Until you have clear evidence that proves otherwise, you must remind yourself that all feelings of jealousy are irrational and unwarranted. Realizing that your feelings of jealousy are actually really dumb is an important step in the right direction, but the most important step is what you do next.

No matter how intense your feelings of jealousy are, you absolutely must internalize them and avoid acting on them. Do whatever it takes to keep yourself from acting on jealous feelings… literally bite your tongue, tell a friend in confidence, write down your feelings in a private diary… it really doesn’t matter, as long as you’re not doing something destructive as a result of your jealousy. Again, when jealousy hits, remind yourself that these emotions you’re feeling are irrational and that acting on them will damage your relationship.

You can also sit down with your partner and have a mature, civilized discussion about jealousy. There are often things you can both do to help keep any jealousy issues in check. Perhaps you get jealous when your spouse goes out with coworkers every Friday night, for example… instead of getting angry and trying to stop your partner from attending these work get-togethers, you can share your feelings with your spouse and ask if you can tag along one Friday to help alleviate your concerns.

Make sure your spouse knows that you understand the irrational nature of your jealous feelings, and they’ll likely be willing to take steps to help you reign in those emotions.

Building a strong level of trust between you and your partner is very important in any relationship, and it’s also extremely important to controlling jealousy issues, as you might imagine.

Finally, let’s move on and briefly talk about what to do if your partner is the one who struggles with jealousy issues. If you do have a jealous spouse, then the first thing to do is to assess whether or not you’re doing something that’s causing these feelings. Are you an extremely private person,for example, who prefers to keep emails and text messages confidential from your spouse? Or do you avoid checking in with your spouse when you’re out of town on business? There’s a number of possibilities, so take a good hard look at your own behaviors and try to identify things you might be doing or saying that could be contributing to your partner’s jealousy. Then, talk with them about these issues and consider making changes to help alleviate your spouse’s concerns.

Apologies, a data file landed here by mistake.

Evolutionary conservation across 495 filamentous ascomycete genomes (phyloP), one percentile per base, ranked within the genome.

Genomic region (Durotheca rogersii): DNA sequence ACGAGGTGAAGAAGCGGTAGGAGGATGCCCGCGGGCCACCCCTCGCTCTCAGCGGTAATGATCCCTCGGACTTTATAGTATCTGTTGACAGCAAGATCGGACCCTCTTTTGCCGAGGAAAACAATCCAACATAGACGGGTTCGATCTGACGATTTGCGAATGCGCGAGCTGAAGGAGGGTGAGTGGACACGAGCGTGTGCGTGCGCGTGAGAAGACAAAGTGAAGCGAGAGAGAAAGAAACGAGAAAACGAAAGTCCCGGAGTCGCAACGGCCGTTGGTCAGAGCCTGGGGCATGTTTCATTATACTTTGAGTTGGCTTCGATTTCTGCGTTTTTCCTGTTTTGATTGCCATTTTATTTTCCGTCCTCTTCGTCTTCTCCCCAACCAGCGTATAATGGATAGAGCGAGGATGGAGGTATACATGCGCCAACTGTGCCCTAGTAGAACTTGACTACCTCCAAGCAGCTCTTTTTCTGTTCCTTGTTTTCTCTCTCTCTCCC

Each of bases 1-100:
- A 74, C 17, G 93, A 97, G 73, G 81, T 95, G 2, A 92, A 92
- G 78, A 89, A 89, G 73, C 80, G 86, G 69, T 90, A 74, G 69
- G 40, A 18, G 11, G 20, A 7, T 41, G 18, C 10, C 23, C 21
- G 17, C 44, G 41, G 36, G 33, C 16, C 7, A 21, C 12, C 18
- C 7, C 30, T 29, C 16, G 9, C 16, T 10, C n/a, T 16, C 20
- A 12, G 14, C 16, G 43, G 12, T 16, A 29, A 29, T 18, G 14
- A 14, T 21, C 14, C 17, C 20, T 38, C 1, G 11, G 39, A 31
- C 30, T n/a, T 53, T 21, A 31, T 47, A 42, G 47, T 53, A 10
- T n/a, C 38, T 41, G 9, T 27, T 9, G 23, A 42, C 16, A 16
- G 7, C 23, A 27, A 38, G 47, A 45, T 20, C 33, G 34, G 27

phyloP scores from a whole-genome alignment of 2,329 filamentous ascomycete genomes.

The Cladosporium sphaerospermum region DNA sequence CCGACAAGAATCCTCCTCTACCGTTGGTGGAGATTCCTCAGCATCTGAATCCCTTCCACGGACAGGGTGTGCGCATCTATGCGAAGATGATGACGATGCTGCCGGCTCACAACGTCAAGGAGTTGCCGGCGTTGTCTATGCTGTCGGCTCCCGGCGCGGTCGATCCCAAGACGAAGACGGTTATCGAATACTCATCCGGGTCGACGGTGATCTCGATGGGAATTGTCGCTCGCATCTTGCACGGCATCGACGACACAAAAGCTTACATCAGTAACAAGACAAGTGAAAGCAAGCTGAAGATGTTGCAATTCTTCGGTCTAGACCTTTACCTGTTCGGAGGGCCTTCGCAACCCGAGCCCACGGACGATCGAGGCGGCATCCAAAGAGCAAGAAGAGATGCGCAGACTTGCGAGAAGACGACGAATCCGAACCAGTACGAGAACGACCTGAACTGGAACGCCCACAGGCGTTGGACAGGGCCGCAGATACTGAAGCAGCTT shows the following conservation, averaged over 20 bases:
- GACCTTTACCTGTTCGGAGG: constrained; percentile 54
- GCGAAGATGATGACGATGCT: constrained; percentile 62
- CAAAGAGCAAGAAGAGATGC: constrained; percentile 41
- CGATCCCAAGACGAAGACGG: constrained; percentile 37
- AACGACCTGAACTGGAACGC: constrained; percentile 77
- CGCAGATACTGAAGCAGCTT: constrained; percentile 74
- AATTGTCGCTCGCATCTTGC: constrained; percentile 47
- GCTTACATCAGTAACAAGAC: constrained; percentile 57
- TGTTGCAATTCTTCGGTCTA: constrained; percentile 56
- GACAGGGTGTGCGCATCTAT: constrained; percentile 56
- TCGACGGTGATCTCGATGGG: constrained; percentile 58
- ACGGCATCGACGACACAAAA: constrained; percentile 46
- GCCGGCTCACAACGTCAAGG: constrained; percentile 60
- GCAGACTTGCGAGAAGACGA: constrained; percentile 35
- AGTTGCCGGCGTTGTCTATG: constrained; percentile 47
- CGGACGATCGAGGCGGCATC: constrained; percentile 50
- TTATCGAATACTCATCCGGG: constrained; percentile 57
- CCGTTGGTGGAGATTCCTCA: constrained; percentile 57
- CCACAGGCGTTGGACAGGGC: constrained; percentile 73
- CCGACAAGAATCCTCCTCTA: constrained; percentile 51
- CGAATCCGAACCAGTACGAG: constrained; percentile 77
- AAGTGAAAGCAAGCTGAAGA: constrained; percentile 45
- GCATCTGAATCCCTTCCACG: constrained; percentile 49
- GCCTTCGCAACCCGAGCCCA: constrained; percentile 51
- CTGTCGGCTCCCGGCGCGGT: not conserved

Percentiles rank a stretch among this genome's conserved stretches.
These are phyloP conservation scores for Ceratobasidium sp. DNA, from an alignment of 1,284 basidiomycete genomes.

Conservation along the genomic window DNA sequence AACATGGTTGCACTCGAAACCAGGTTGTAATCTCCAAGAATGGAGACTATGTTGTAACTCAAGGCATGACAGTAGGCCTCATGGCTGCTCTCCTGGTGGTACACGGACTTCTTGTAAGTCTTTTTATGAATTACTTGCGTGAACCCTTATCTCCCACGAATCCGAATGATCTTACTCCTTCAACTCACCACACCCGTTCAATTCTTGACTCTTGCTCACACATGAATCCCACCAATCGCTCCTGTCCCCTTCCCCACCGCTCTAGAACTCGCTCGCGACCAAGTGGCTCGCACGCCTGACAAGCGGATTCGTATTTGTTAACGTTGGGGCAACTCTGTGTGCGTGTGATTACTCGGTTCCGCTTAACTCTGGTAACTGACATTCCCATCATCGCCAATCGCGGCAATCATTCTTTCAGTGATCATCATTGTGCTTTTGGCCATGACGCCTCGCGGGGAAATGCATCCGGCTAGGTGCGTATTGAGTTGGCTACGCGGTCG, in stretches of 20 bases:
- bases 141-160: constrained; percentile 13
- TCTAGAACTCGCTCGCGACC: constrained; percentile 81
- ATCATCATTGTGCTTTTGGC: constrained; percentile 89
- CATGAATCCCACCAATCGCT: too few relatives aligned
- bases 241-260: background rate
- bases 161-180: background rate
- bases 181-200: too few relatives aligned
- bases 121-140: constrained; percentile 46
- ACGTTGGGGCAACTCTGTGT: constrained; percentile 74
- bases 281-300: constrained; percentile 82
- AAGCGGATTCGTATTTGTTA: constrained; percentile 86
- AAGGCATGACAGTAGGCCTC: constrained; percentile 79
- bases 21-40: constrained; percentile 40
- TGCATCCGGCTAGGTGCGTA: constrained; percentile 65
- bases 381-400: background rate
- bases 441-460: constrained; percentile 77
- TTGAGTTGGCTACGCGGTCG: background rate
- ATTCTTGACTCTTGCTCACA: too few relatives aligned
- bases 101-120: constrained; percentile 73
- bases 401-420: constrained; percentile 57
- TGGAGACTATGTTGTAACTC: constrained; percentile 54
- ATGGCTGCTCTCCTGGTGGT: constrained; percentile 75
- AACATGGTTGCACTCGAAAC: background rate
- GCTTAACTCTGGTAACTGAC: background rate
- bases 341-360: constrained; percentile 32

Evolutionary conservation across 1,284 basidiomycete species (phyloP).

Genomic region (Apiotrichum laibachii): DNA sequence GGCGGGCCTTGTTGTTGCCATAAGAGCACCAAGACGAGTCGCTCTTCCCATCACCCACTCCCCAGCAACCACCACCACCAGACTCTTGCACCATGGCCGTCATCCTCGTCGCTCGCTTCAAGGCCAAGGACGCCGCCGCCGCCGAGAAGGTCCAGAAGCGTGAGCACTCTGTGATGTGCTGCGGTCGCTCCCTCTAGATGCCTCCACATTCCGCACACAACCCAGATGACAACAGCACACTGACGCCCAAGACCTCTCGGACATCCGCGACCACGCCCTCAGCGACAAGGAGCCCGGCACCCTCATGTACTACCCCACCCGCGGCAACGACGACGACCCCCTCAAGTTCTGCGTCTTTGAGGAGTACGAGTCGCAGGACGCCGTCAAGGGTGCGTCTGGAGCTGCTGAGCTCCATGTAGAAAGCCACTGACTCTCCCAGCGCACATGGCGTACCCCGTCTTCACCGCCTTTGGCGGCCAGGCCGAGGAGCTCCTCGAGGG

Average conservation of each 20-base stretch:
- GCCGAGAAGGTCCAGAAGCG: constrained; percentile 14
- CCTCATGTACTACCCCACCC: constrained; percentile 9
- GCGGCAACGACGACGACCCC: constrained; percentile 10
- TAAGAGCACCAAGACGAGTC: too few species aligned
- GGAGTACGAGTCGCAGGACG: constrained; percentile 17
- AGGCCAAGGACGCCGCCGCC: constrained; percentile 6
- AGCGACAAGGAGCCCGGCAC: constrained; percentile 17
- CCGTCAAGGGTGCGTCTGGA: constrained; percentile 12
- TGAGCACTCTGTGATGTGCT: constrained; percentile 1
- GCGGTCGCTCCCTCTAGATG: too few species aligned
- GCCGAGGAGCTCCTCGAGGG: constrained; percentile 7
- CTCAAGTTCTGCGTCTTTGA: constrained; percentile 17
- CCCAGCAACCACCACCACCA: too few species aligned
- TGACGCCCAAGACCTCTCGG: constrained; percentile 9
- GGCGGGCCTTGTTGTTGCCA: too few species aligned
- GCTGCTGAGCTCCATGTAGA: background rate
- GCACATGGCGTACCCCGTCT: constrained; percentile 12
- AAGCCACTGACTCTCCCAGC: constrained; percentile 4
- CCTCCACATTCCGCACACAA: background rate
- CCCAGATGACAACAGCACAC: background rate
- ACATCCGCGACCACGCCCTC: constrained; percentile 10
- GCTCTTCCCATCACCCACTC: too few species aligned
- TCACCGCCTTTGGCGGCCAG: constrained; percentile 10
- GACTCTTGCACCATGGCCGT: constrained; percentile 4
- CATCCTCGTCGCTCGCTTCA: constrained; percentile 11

Even if you feel like you’re not doing anything wrong -- for example, using the scenario I mentioned earlier about going out for drinks after work with colleagues every Friday -- consider stopping that activity temporarily to show your commitment to the relationship and your partner’s feelings. Explain to your spouse that you feel like their jealousy is unwarranted, but that you’re willing to take a break from whatever things you’re doing that are causing the jealousy if it will help.

You don’t have to back down and let your partner control your life and prevent you from doing things that you enjoy, but being willing to compromise, even temporarily, can help to build trust and prove your commitment. Speaking of proving commitment, it can also help to really show your love and devotion to your spouse through words and actions. By regularly telling your spouse how much you love them, complimenting him or her occasionally, and explaining how much he or she means to you, you can help to eliminate some of your partner’s insecurities.

This kind of thing is good practice in any relationship, regardless of jealousy issues, but it’s especially important if your partner is struggling with an irrational jealousy problem.